It's egg salad for lunch here today.

Have a lovely Tuesday......

xo,

s

  

(ps - if you like the centers soft, boil for 10-12 minutes! we love them this way too!)


eggs!!!

eggs!!!

eggs!!!

eggs!!!

eggs!!!

Happy Dance around these parts.

We have eggs!! The Welsummers laid first.... that light brown speckled one you see was egg number one. After that they've been dark brown. We're not sure if one or both of them are laying, because we've gotten just one dark brown egg each day. The Wyandotte was second, she lays the light brown eggs. Once the Easter Egger's begin laying, we'll have green & blue as well. So exciting!!!

I keep humming a song I heard forever ago. The story probably won't translate well here, but I'll tell you anyway.

When we lived in the little town of Sitka Alaska, we used to attend a winter monthly event called The Grind. Sitka is remote. Like, island-in-Alaska-no-road-out sort of remote. It's got roughly 9k-ish people and cabin fever sets in sometime after the holidays. There is only so much rain and darkness a person can take before insanity or creativity bangs on the door. The Grind is a mix of both. It runs about 6 months out of the year. It's a "family friendly non political event" that costs 5 bucks or a homemade dessert to get in. Local talent performs comedy and music. Halfway through there is a dessert contest and then the desserts are eaten along with coffee, tea, or cocoa to finish out the show. It is an absolute hoot and we miss it so very much. We actually hope to start one someday when we finally settle down in a small town of our own somewhere. Anyhow..... the event always has a loose theme. One month was "Nautical" and a local band jokingly interpreted it as "Naughty-Gals". They sang a little song they wrote titled Eggs. The chorus went something like this, "Eggs, what do they mean to you? They make me think about babies, sex and food." Talk about bordering the family friendly criteria, right? I remember Joe and I staring at each other wide-eyed. And of course our then 7 & 9 year old thought it was hilarious and continued singing it. Despite my discouragement.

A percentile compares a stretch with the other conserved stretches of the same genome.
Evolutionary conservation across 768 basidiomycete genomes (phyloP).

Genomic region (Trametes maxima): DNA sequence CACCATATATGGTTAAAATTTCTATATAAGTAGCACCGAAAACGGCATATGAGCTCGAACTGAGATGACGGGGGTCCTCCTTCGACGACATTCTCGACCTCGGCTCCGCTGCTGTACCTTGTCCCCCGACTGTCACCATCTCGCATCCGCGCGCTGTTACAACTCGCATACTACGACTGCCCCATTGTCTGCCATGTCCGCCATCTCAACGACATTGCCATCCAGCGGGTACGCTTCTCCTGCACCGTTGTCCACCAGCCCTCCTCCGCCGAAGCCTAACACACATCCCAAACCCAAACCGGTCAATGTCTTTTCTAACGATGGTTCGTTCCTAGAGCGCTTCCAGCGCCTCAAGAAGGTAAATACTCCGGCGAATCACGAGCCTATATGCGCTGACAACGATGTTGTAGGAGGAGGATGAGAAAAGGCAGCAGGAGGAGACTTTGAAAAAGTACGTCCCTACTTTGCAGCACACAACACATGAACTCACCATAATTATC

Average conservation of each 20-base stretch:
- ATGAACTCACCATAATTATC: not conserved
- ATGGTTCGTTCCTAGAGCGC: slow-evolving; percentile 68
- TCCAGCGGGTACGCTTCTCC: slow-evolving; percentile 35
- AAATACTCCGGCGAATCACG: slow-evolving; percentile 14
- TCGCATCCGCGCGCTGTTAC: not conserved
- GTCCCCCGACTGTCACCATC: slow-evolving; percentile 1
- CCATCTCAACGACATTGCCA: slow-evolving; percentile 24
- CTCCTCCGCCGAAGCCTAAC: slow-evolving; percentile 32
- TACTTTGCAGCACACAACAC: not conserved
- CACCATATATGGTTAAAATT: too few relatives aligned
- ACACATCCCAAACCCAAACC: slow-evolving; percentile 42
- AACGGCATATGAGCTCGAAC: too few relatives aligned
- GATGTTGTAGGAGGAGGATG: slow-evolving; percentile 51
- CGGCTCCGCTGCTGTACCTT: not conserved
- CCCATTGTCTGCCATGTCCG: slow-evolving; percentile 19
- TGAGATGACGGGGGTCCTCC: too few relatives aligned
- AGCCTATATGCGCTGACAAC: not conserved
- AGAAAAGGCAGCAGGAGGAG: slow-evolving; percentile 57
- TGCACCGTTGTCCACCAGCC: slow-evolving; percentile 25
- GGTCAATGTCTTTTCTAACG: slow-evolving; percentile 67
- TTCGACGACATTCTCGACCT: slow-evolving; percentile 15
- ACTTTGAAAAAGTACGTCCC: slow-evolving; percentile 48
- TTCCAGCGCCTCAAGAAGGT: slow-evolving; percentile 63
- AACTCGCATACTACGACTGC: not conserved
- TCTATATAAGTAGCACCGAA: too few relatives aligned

That was eight years ago people. EIGHT years. And wouldn't you know it crept back into my head at the sight of the first egg from our backyard. I have no idea why. I can't even remember the name of the band that sang it. As I typed up this ridiculous story for you, I sang the first half of the line to my seventeen year old in the next room and he sang the chorus back to me, omitting the s-e-x word for his younger brother. I was surprised by his tact and we both laughed at the memory.